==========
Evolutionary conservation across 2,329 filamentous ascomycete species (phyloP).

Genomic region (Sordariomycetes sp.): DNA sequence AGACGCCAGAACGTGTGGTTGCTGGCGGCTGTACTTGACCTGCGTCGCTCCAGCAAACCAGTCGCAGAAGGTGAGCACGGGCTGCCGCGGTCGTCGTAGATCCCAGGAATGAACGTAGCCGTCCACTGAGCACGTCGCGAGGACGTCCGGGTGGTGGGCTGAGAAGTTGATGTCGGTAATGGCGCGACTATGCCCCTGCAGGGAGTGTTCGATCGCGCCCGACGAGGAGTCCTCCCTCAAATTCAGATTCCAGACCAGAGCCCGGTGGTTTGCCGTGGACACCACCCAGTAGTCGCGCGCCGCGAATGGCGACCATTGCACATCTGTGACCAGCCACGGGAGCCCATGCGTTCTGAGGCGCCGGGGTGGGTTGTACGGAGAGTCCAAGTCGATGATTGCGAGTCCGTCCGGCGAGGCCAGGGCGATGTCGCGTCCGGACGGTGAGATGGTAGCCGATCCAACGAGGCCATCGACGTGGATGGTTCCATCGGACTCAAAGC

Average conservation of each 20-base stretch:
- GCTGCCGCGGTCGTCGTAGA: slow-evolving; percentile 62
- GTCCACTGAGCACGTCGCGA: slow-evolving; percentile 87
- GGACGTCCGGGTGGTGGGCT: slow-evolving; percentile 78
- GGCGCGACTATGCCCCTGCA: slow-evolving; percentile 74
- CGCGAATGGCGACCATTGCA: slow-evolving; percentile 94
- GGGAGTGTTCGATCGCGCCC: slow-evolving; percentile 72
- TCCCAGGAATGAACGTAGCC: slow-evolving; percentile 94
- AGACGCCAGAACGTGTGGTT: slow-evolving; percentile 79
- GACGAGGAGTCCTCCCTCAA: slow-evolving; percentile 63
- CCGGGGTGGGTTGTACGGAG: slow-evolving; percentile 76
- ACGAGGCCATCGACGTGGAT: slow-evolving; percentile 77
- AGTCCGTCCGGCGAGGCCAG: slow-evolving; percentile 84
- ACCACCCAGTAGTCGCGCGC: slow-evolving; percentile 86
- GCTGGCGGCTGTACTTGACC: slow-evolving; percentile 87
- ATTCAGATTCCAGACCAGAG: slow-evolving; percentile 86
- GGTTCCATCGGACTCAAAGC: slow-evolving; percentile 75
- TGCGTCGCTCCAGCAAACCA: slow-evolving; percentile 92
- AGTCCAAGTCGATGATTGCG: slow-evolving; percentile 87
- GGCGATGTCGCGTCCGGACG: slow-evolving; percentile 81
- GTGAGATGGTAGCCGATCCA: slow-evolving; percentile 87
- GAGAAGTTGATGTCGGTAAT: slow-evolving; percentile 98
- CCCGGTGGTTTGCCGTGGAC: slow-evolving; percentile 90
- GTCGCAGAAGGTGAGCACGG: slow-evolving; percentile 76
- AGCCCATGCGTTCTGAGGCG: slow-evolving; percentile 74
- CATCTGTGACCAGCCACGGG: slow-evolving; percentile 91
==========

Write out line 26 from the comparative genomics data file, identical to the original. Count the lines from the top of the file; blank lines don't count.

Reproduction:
- GTCGCAGAAGGTGAGCACGG: slow-evolving; percentile 76